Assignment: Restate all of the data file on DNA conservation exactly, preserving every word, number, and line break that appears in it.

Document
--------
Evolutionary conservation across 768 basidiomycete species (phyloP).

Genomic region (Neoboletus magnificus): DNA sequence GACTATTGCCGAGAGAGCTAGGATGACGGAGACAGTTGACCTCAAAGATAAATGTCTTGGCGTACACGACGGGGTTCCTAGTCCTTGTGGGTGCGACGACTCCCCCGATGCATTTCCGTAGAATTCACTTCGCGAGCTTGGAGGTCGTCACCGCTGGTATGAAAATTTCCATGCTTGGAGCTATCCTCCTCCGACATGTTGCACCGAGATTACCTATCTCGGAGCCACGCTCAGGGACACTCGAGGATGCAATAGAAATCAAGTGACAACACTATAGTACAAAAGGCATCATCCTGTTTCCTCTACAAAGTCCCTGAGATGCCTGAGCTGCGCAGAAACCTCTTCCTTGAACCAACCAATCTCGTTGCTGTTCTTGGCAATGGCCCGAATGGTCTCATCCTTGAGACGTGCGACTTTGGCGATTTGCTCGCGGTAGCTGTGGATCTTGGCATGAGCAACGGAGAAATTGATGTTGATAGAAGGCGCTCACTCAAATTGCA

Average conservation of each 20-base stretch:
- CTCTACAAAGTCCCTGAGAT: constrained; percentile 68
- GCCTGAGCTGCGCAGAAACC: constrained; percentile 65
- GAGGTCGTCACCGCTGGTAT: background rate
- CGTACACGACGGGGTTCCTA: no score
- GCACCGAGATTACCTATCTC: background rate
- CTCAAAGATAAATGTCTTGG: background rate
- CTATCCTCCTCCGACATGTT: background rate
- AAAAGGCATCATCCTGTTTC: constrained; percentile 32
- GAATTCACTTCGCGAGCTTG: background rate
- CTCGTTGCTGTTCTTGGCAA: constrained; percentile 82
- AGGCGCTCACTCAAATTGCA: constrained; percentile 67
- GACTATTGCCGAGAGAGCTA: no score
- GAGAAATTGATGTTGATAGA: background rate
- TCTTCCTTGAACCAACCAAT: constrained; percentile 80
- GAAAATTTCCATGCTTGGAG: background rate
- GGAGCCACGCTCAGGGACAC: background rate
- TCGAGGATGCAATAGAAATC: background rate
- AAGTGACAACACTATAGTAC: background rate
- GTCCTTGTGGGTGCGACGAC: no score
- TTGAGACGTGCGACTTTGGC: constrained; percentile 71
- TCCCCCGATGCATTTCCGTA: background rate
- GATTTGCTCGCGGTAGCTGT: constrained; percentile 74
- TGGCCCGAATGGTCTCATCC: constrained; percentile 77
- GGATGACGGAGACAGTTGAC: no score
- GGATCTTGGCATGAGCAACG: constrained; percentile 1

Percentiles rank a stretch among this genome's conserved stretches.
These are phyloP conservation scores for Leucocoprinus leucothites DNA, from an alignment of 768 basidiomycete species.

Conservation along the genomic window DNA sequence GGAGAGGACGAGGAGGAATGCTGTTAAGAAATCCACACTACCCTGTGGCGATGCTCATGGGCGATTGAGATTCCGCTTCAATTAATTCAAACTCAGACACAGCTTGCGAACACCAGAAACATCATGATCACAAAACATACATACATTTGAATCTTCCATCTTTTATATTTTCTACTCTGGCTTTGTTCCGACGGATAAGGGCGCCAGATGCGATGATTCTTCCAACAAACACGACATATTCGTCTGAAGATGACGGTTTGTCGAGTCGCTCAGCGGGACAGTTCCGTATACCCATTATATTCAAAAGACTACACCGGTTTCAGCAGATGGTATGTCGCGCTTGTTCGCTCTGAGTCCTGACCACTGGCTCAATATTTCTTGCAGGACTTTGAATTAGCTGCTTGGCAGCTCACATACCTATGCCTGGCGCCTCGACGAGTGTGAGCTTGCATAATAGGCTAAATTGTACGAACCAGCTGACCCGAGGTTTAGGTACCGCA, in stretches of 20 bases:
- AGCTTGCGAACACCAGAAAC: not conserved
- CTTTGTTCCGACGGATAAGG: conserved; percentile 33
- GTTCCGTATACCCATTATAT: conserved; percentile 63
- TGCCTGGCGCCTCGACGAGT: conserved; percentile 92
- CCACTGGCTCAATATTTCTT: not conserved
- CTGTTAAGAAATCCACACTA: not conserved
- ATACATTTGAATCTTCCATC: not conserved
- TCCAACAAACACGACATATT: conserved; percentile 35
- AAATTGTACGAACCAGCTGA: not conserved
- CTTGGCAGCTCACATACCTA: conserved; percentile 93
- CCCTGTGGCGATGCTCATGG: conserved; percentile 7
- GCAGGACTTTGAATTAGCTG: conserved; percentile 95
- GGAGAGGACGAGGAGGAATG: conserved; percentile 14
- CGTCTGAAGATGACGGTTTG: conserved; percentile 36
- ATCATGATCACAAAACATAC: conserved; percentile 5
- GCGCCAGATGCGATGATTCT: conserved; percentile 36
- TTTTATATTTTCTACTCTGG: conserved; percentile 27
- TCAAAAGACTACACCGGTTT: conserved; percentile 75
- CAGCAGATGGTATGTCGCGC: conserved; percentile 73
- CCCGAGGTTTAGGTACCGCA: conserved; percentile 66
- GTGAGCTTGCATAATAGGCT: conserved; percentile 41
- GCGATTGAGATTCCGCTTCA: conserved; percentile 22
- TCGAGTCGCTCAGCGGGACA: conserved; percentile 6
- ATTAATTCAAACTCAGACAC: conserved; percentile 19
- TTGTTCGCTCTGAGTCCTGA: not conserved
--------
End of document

Evolutionary conservation across 768 basidiomycete species (phyloP).

Genomic region (Neoboletus magnificus): DNA sequence GACTATTGCCGAGAGAGCTAGGATGACGGAGACAGTTGACCTCAAAGATAAATGTCTTGGCGTACACGACGGGGTTCCTAGTCCTTGTGGGTGCGACGACTCCCCCGATGCATTTCCGTAGAATTCACTTCGCGAGCTTGGAGGTCGTCACCGCTGGTATGAAAATTTCCATGCTTGGAGCTATCCTCCTCCGACATGTTGCACCGAGATTACCTATCTCGGAGCCACGCTCAGGGACACTCGAGGATGCAATAGAAATCAAGTGACAACACTATAGTACAAAAGGCATCATCCTGTTTCCTCTACAAAGTCCCTGAGATGCCTGAGCTGCGCAGAAACCTCTTCCTTGAACCAACCAATCTCGTTGCTGTTCTTGGCAATGGCCCGAATGGTCTCATCCTTGAGACGTGCGACTTTGGCGATTTGCTCGCGGTAGCTGTGGATCTTGGCATGAGCAACGGAGAAATTGATGTTGATAGAAGGCGCTCACTCAAATTGCA

Average conservation of each 20-base stretch:
- CTCTACAAAGTCCCTGAGAT: constrained; percentile 68
- GCCTGAGCTGCGCAGAAACC: constrained; percentile 65
- GAGGTCGTCACCGCTGGTAT: background rate
- CGTACACGACGGGGTTCCTA: no score
- GCACCGAGATTACCTATCTC: background rate
- CTCAAAGATAAATGTCTTGG: background rate
- CTATCCTCCTCCGACATGTT: background rate
- AAAAGGCATCATCCTGTTTC: constrained; percentile 32
- GAATTCACTTCGCGAGCTTG: background rate
- CTCGTTGCTGTTCTTGGCAA: constrained; percentile 82
- AGGCGCTCACTCAAATTGCA: constrained; percentile 67
- GACTATTGCCGAGAGAGCTA: no score
- GAGAAATTGATGTTGATAGA: background rate
- TCTTCCTTGAACCAACCAAT: constrained; percentile 80
- GAAAATTTCCATGCTTGGAG: background rate
- GGAGCCACGCTCAGGGACAC: background rate
- TCGAGGATGCAATAGAAATC: background rate
- AAGTGACAACACTATAGTAC: background rate
- GTCCTTGTGGGTGCGACGAC: no score
- TTGAGACGTGCGACTTTGGC: constrained; percentile 71
- TCCCCCGATGCATTTCCGTA: background rate
- GATTTGCTCGCGGTAGCTGT: constrained; percentile 74
- TGGCCCGAATGGTCTCATCC: constrained; percentile 77
- GGATGACGGAGACAGTTGAC: no score
- GGATCTTGGCATGAGCAACG: constrained; percentile 1

Percentiles rank a stretch among this genome's conserved stretches.
These are phyloP conservation scores for Leucocoprinus leucothites DNA, from an alignment of 768 basidiomycete species.

Conservation along the genomic window DNA sequence GGAGAGGACGAGGAGGAATGCTGTTAAGAAATCCACACTACCCTGTGGCGATGCTCATGGGCGATTGAGATTCCGCTTCAATTAATTCAAACTCAGACACAGCTTGCGAACACCAGAAACATCATGATCACAAAACATACATACATTTGAATCTTCCATCTTTTATATTTTCTACTCTGGCTTTGTTCCGACGGATAAGGGCGCCAGATGCGATGATTCTTCCAACAAACACGACATATTCGTCTGAAGATGACGGTTTGTCGAGTCGCTCAGCGGGACAGTTCCGTATACCCATTATATTCAAAAGACTACACCGGTTTCAGCAGATGGTATGTCGCGCTTGTTCGCTCTGAGTCCTGACCACTGGCTCAATATTTCTTGCAGGACTTTGAATTAGCTGCTTGGCAGCTCACATACCTATGCCTGGCGCCTCGACGAGTGTGAGCTTGCATAATAGGCTAAATTGTACGAACCAGCTGACCCGAGGTTTAGGTACCGCA, in stretches of 20 bases:
- AGCTTGCGAACACCAGAAAC: not conserved
- CTTTGTTCCGACGGATAAGG: conserved; percentile 33
- GTTCCGTATACCCATTATAT: conserved; percentile 63
- TGCCTGGCGCCTCGACGAGT: conserved; percentile 92
- CCACTGGCTCAATATTTCTT: not conserved
- CTGTTAAGAAATCCACACTA: not conserved
- ATACATTTGAATCTTCCATC: not conserved
- TCCAACAAACACGACATATT: conserved; percentile 35
- AAATTGTACGAACCAGCTGA: not conserved
- CTTGGCAGCTCACATACCTA: conserved; percentile 93
- CCCTGTGGCGATGCTCATGG: conserved; percentile 7
- GCAGGACTTTGAATTAGCTG: conserved; percentile 95
- GGAGAGGACGAGGAGGAATG: conserved; percentile 14
- CGTCTGAAGATGACGGTTTG: conserved; percentile 36
- ATCATGATCACAAAACATAC: conserved; percentile 5
- GCGCCAGATGCGATGATTCT: conserved; percentile 36
- TTTTATATTTTCTACTCTGG: conserved; percentile 27
- TCAAAAGACTACACCGGTTT: conserved; percentile 75
- CAGCAGATGGTATGTCGCGC: conserved; percentile 73
- CCCGAGGTTTAGGTACCGCA: conserved; percentile 66
- GTGAGCTTGCATAATAGGCT: conserved; percentile 41
- GCGATTGAGATTCCGCTTCA: conserved; percentile 22
- TCGAGTCGCTCAGCGGGACA: conserved; percentile 6
- ATTAATTCAAACTCAGACAC: conserved; percentile 19
- TTGTTCGCTCTGAGTCCTGA: not conserved